Cosmetics with DNA

The cosmetics industry invests heavily in innovation. It is a dynamic market in which consumers are always avid for novelty.

Recent years have seen the launch of a new class of skincare products, whose appeal is customization based on genetic analysis. 

Genetic sequencing is the result of the Human Genome Project which closed in 2003 and brought about a greater understanding of the order in which genes are combined in the genome (chromosome pairs) and thus of individuals’ hereditary characteristics. 

In the future, gene sequencing will make it possible to carry out studies to perform increasingly more precise diagnosis and prognosis of diseases and, consequently into the development of individualized treatments. 

A little over ten years ago, gene sequencing was the object of advanced research at a cost of millions of dollars. Today, thanks to advances in technology and with the development of new methodologies, these tests can be performed for under a thousand dollars. 

In the world of medicine, genetics is already showing the way towards more honed and effective treatments. Investment has been made in the genetic sequencing of patients with cancer and other diseases. 

In tandem, there has been increased development in pharmacogenetics or phmacogenomics, consisting of the study of the genetic factors which may interfere in the effects of medication. Genetic mapping allows the determination of the optimum dose of medication for a patient, one which which may be non-efficacious for another patient with the same diagnosis. Here nutrigenomics comes into play. Nutrigenomics is an area of science which studies how foodstuffs may interfere in gene performance. Nutrigenomic studies have concluded that vegetables such as broccoli and cauliflower are a component able to stimulate carcinogenic genes. 

In dermatology, personalized prescriptions based on genetic studies are becoming increasingly more frequent. With this, it is possible to direct these prescriptions both toward the treatment of pathologies and toward mitigating the adverse effects aging has on the skin. The dermatologist prescribes active ingredients which compensate for a patient’s determined genetic characteristics (deficiencies).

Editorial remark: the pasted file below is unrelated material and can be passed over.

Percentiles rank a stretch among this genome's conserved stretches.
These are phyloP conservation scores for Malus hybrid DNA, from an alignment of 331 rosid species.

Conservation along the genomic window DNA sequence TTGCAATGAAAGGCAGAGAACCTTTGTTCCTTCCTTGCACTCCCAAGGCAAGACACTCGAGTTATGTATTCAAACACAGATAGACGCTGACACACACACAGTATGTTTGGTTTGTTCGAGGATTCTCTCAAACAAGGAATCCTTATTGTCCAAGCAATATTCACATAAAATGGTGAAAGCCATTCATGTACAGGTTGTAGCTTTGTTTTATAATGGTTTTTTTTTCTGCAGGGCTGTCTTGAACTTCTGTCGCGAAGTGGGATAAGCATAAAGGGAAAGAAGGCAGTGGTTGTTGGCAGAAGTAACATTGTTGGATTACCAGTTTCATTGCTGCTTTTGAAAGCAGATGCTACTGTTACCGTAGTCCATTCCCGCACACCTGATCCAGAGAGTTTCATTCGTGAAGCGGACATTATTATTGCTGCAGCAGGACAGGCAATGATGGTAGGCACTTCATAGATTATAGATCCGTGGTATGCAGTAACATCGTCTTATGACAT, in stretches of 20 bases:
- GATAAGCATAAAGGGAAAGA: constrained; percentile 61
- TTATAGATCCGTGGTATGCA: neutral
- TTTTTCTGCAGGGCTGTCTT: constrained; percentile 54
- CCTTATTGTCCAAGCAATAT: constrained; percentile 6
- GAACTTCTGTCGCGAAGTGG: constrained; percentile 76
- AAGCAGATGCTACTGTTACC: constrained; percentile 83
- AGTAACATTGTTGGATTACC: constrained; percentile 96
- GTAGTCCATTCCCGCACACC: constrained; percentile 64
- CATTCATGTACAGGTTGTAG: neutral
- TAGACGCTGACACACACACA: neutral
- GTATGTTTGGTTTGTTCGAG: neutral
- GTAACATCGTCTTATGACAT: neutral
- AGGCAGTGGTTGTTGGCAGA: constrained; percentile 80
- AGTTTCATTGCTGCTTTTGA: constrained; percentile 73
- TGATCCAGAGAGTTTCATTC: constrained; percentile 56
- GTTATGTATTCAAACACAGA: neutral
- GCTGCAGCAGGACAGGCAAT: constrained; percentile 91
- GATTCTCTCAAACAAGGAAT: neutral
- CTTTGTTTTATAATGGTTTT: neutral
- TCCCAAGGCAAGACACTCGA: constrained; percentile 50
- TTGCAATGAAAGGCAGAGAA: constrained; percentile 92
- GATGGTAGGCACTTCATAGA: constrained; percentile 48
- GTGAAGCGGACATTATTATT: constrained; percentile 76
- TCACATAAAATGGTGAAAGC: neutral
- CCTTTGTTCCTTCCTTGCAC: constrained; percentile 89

Based on this premise, in 2002 the US company Lab 21 launched DNA Face Cream, the first custom-mixed product, based on a sample of the customer’s DNA (taken from a cheek swab). 

In 2012, Skingena, the business arm of the O Boticário group, made this option of custom-mixing available to Brazilian dermatologists. Skingen Lab is the unit responsible for analyzing RNA (which contains DNA information), and Skingen Pharma makes the products. 

The cosmetics industry also entered this new era with skin-stem-cell-compatible vegetable stem cells, launched in 2008. Stem cells are able to transform (differentiate) into any of the body’s specialized cells and renew themselves via cell division, even after long periods of inactivity, and are induced to form tissue and organ cells with specific functions. Studies performed in Europe and the US show the efficaciousness of these vegetable stem cells in anti-aging skincare treatments. These active ingredients work mainly on restoring cellular balance and cellular rebuilding capacity, in addition to acting on the effects of sun exposure, dehydration and cellular replication. All of this aims at rejuvenating the skin. 

With advances in technology, it can be foreseen that in the future, cosmetics will have many more benefits than simply cleaning, protecting and scenting the skin. 

Hamilton dos Santos is the Publisher of the magazine Cosmetics & Toiletries Brasil

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